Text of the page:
Local authorities dealt with just under 1.13 million fly-tipping incidents this year, an increase of 16% from the 980,000 reported in 2019/20. As in the previous year, just under two thirds (65%) of fly-tips involved household waste. Total incidents involving household waste were 737,000 in 2020/21, an increase of 16% from 635,000 incidents in 2019/20.
Through our landmark Environment Act 2021, we are ensuring agencies and authorities can work more effectively to combat waste crime through better access to evidence and improved powers of entry. These new powers will help hold waste criminals, such as illegitimate waste operators reliant on fly-tipping for income, accountable.
We are also developing proposals for the reform of the waste carrier, broker, and dealer regime and the introduction of mandatory electronic waste tracking, which will help to ensure that waste is dealt with appropriately.
The first national lockdown in March 2020 led to some local authorities being unable to maintain collections of dry materials, with some suspending garden and bulky waste collections. There was also a widespread closure of household waste recycling centres, which were later re-opened but with some restrictions in place. These factors and other factors such as changes in household consumption, travel and leisure patterns may have contributed to the increases seen in the number of fly-tipping incidents reported for 2020/21.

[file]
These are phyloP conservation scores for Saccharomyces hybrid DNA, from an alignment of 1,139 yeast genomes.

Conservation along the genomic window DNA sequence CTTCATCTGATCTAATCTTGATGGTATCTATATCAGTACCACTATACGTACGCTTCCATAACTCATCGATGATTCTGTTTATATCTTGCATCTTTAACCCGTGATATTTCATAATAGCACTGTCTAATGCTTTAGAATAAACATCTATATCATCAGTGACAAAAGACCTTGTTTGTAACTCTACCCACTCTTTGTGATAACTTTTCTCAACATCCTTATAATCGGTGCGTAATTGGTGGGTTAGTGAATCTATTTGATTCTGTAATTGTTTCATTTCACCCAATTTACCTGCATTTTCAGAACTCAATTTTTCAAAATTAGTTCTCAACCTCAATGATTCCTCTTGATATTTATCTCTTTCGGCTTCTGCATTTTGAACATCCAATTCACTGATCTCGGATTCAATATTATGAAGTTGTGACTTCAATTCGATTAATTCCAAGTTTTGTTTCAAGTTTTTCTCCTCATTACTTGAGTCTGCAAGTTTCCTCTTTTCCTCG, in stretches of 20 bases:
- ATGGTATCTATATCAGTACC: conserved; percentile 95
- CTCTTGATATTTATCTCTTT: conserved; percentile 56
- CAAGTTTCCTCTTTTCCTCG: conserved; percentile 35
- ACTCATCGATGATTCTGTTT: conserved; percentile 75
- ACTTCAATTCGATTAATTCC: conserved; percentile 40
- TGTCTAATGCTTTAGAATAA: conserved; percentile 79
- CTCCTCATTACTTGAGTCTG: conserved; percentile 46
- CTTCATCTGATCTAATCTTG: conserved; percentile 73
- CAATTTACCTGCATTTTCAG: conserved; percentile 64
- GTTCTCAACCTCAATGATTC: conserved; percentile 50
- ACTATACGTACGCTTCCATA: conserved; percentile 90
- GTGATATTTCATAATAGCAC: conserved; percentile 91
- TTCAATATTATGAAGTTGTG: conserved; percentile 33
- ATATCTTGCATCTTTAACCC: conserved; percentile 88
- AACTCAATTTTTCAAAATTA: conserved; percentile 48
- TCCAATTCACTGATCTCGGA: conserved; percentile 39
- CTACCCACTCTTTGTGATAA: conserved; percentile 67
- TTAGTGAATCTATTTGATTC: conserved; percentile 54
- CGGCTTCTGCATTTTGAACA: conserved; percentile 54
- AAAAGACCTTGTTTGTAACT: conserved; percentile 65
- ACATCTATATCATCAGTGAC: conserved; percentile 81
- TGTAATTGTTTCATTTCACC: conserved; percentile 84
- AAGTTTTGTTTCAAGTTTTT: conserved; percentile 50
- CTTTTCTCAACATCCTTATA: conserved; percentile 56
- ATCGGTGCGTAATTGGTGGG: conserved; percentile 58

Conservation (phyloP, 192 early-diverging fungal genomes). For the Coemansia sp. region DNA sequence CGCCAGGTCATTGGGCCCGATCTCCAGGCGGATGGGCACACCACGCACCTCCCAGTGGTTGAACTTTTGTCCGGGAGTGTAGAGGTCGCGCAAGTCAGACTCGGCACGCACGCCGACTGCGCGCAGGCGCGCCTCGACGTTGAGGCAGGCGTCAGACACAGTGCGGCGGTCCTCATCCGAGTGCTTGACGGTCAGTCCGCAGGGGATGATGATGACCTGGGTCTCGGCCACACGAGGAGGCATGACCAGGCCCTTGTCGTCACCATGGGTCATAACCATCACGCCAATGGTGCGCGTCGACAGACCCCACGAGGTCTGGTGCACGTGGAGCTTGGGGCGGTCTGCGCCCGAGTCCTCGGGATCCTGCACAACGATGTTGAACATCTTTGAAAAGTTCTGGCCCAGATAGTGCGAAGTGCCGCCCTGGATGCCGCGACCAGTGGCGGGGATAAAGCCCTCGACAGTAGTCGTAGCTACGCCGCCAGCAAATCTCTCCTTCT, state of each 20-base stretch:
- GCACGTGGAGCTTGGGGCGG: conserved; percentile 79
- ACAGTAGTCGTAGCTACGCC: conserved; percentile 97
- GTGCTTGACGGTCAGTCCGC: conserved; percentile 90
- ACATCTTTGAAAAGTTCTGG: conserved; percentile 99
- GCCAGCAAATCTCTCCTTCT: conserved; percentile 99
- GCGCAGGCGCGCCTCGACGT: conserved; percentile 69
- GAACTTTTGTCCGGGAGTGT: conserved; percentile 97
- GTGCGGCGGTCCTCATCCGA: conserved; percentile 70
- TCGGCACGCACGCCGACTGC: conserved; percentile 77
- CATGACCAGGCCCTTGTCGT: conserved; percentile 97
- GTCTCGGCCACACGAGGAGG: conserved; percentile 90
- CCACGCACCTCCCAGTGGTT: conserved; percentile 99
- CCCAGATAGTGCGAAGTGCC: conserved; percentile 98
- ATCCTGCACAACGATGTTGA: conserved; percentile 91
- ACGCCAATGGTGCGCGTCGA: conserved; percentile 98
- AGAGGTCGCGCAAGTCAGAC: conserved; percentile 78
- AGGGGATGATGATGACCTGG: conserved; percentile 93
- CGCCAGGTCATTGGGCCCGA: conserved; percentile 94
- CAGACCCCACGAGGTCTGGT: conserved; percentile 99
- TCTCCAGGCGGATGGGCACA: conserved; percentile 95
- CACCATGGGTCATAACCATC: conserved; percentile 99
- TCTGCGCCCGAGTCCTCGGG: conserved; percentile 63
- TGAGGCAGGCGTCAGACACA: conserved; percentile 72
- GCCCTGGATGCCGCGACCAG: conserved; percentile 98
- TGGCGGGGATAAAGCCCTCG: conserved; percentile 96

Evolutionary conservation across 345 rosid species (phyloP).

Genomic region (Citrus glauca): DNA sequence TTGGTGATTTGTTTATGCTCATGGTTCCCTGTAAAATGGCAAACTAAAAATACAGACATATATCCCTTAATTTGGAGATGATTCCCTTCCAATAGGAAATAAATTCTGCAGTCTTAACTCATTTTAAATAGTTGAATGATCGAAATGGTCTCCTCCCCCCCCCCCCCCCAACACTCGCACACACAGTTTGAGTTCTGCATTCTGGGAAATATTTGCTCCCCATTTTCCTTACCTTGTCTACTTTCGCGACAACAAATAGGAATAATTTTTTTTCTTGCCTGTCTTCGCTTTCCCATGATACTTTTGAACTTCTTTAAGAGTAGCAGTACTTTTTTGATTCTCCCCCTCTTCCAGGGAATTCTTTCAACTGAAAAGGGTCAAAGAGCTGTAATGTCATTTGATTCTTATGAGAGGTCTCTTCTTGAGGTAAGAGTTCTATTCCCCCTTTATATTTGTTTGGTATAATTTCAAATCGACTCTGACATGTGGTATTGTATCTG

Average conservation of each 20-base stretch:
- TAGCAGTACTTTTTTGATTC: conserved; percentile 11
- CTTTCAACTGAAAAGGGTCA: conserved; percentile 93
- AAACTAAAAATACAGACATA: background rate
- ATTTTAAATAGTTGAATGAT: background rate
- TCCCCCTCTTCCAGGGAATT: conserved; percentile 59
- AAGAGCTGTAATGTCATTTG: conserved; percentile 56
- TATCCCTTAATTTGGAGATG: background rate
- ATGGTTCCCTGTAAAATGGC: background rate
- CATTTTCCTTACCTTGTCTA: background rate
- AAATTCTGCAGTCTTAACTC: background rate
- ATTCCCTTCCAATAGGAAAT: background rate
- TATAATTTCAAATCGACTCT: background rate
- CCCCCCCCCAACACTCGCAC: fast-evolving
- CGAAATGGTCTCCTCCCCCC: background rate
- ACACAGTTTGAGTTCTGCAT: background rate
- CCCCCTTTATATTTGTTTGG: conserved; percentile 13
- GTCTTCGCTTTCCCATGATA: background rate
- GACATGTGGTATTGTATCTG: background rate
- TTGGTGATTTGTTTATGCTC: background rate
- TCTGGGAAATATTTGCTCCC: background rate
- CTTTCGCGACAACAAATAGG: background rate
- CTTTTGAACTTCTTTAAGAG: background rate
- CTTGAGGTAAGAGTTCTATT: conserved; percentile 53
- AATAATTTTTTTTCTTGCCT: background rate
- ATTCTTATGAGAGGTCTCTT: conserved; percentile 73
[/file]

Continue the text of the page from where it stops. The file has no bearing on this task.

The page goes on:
Resources and Waste Minister Jo Churchill said:
Fly-tipping is a crime which blights communities and poses a risk to human health and the environment. It also undermines legitimate waste businesses where unscrupulous operators undercut those acting within the law.
During the pandemic, local authorities faced an unprecedented challenge to keep rubbish collections running and civic amenity sites open, and the Government worked closely with them to maintain these critical public services.
We have already given local authorities a range of powers to tackle fly-tipping and we are going further; strengthening powers to detect and prosecute waste criminals through the new Environment Act, consulting on introducing electronic waste tracking and reforming the licencing system.
Increased use of technology is also helping, with more councils now encouraging the public to use apps and online platforms to quickly and easily report this crime so authorities can take action.
We all have a duty to know where our waste is going.